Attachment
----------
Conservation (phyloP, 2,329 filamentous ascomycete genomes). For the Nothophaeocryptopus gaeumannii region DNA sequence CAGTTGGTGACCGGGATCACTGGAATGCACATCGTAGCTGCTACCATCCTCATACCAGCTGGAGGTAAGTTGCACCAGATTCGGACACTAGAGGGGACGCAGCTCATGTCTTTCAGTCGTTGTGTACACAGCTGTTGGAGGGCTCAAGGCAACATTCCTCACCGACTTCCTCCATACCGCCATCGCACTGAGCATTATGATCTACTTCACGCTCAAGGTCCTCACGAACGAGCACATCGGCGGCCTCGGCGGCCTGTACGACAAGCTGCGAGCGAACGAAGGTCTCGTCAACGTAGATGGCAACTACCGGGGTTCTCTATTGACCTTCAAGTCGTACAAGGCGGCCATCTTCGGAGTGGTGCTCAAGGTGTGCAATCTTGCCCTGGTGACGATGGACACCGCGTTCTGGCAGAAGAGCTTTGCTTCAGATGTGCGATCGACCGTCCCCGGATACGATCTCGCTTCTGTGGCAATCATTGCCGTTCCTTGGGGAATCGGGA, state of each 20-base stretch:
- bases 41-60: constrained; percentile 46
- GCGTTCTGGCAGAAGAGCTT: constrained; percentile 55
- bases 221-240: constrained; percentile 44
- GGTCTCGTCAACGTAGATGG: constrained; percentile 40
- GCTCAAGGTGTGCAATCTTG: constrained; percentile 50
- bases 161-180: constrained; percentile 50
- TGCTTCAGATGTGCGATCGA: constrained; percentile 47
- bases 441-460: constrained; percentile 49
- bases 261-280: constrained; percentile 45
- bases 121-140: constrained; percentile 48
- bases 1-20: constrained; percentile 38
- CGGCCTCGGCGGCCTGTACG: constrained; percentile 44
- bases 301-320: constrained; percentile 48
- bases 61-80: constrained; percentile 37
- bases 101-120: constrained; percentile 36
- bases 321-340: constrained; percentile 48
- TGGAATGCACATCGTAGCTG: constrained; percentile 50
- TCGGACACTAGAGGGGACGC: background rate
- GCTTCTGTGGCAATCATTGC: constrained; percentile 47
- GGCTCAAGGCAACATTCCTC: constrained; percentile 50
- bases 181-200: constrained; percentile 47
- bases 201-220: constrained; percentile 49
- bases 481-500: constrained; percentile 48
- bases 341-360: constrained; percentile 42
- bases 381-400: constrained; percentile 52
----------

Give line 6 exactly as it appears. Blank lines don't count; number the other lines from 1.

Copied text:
- GCTCAAGGTGTGCAATCTTG: constrained; percentile 50